illness, death and sorrow.
JUDAS (ABC, March 8): Judas still remains
an enigmatic figure forever linked to the passion and death of Jesus.
In this thoughtful prime-time drama from Paulist Productions, viewers
are invited to consider Judas from a contemporary psychological
and theological perspective and seek to answer these questions:
Why did Judas betray Jesus? Can a person be intrinsically evil?
Who was Judas?
Executive producer Father Frank Desiderio, successor
to Father Ellwood (Bud) Kieser (Romero, Entertaining Angels),
describes the film as a 21st-century midrash, that is, a
contemplative story written about a biblical figure or event.
Judas also offers us a Jesus who is not portrayed in the usual
It stars Johnathon Schaech, Jonathan Scarfe, Tim Matheson
and Bob Gunton. Judas was written by Tom Fontana (Oz)
and directed by Charles Robert Carner.
Judas is a different kind of Lenten film that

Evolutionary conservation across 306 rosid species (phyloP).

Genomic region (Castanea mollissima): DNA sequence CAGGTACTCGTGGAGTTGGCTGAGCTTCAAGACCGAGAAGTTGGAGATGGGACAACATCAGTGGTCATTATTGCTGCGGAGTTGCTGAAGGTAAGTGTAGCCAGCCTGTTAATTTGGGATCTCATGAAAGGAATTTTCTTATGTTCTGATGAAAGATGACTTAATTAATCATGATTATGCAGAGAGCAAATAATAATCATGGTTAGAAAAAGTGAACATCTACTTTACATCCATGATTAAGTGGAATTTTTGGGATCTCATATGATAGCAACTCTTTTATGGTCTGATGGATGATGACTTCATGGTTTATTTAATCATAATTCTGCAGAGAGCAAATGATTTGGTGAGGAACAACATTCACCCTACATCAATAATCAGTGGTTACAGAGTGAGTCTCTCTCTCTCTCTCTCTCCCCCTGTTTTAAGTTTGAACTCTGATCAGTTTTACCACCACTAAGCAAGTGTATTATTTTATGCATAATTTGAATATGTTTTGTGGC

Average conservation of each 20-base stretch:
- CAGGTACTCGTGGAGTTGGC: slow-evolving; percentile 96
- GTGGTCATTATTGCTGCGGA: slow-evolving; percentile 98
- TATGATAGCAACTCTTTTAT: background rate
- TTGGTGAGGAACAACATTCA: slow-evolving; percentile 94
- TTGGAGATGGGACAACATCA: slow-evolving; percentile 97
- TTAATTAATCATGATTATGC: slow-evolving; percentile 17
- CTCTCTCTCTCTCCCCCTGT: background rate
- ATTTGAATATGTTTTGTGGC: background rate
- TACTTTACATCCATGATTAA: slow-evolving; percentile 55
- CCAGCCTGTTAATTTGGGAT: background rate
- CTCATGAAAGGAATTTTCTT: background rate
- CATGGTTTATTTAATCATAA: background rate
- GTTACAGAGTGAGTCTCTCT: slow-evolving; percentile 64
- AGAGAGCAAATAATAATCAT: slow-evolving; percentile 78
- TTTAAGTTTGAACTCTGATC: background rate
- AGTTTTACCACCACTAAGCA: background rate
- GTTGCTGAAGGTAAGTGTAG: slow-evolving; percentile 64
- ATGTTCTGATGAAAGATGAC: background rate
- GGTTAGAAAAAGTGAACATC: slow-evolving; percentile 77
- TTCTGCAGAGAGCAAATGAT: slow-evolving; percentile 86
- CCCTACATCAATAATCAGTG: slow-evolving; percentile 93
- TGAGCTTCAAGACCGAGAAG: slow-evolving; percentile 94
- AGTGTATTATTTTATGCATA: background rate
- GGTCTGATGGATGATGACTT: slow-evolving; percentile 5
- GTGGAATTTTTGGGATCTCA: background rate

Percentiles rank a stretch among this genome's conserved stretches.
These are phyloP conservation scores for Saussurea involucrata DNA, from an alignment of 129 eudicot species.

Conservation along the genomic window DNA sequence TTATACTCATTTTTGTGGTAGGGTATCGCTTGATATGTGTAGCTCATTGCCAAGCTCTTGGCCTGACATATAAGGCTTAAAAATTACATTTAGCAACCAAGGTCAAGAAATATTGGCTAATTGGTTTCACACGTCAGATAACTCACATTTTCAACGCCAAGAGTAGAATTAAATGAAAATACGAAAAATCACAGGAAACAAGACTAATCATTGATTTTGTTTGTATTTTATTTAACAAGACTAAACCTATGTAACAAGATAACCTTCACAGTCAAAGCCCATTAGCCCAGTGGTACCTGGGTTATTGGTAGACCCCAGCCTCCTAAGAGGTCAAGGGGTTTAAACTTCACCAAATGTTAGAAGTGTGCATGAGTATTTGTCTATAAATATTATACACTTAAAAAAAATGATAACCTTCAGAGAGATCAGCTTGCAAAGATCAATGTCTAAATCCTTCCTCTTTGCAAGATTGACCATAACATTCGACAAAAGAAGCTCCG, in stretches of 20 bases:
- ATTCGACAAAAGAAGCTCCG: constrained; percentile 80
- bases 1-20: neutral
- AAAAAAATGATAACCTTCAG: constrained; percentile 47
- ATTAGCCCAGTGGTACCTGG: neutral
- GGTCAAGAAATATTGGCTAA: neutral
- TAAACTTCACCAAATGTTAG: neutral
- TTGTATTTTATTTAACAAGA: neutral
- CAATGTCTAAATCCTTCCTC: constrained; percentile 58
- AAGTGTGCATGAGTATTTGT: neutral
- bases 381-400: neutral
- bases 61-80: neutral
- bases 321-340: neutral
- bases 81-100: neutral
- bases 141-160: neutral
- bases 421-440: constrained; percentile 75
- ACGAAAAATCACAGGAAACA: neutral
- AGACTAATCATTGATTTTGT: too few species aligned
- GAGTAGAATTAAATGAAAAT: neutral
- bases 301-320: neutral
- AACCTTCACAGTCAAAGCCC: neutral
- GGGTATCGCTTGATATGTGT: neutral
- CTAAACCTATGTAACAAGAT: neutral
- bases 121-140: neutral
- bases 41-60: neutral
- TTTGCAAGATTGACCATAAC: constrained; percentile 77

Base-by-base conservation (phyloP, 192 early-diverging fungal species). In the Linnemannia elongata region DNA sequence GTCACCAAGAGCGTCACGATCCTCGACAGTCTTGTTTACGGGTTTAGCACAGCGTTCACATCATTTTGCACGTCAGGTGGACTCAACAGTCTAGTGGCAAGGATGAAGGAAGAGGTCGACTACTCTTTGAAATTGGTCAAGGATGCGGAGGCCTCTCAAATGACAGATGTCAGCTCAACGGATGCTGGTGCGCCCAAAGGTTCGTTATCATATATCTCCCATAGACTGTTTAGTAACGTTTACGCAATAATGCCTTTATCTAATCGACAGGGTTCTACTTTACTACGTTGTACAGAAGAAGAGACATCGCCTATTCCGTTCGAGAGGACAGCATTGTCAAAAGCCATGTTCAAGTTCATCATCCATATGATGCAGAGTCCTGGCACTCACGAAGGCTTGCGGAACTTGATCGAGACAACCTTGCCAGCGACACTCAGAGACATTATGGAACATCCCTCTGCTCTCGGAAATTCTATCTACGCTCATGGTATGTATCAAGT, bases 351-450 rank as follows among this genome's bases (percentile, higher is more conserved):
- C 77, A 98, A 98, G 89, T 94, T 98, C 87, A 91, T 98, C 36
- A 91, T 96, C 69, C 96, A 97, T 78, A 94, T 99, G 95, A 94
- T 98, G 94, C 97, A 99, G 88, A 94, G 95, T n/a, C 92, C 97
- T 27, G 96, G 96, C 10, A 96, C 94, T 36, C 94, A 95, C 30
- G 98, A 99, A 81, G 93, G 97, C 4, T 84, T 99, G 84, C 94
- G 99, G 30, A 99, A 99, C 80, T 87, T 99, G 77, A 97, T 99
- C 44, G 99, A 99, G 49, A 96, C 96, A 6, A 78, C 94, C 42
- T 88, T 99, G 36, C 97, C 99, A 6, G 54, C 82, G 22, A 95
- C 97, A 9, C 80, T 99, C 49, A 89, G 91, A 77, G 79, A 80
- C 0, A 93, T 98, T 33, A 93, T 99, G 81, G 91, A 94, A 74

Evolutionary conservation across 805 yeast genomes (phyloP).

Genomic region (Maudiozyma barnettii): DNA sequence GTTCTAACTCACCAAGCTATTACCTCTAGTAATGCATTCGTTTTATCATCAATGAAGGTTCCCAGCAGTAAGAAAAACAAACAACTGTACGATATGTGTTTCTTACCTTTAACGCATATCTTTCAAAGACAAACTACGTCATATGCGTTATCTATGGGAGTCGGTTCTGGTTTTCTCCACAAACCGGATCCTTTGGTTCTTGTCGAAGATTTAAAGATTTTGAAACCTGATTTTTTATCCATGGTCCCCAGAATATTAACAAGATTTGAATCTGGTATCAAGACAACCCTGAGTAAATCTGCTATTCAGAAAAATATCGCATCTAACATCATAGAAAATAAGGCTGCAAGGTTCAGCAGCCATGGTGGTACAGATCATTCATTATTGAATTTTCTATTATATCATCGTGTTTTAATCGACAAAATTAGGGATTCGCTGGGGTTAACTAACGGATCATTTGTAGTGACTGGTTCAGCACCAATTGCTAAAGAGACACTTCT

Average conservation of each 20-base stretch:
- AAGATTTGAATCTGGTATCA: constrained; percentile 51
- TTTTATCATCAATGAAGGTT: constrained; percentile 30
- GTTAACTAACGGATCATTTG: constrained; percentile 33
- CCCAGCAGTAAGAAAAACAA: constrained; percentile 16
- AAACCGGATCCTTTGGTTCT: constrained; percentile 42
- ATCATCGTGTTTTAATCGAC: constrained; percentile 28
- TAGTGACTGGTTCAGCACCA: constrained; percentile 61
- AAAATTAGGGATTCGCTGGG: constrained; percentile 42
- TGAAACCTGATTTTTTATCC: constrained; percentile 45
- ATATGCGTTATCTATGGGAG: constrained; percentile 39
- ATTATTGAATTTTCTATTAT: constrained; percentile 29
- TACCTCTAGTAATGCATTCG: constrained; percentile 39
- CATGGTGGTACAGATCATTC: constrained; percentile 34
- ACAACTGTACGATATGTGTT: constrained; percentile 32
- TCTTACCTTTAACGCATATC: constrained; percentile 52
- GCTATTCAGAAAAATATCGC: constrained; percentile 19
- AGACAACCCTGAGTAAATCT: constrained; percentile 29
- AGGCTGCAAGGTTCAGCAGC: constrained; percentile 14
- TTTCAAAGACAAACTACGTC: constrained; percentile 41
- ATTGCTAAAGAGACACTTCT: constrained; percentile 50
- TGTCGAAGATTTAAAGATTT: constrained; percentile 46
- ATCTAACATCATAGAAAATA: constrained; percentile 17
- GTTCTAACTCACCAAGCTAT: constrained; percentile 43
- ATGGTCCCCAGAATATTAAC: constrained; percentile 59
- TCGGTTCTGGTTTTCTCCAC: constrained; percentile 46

will interest people who use this medium to contemplate what it
might have been like to live when Jesus did.
PATRICK (Hallmark Channel, March 14): Just
in time for St. Patrick’s Day comes this graceful, hourlong docudrama
about the fifth-century missionary saint whose life and writings
continue to influence the Church, the world and spirituality.
Patrick was a man who knew slavery, rejection and deep
depression. He survived because of his faithful relationship with
God. His beloved Irish people accepted him and converted from paganism
to Christ because Patrick knew how “to insinuate new ideas into
an existing culture” and taught them in their own language.
Patrick was created by Pamela Mason Wagner and
Dyanna Taylor, the same team that produced Reluctant Saint: Francis
of Assisi. Filmed on location in Galway, it is narrated by Liam
Neeson. Gabriel Byrne is the voice of St. Patrick. In addition,
Frank McCourt and experts in Irish folklore and history provide
THE APPRENTICE (NBC, Thursdays): It’s men against women
as two teams of eight compete for a top job in the world of big
business. At the end of 15 weeks, the winner will become president
of one of Donald Trump’s companies for a year.
The show is a huge reality check for young people who seek to enter
this ambitious world of high-stakes finance and real estate while
retaining their dignity and integrity. There are many themes to
unpack and values to explore through conversation.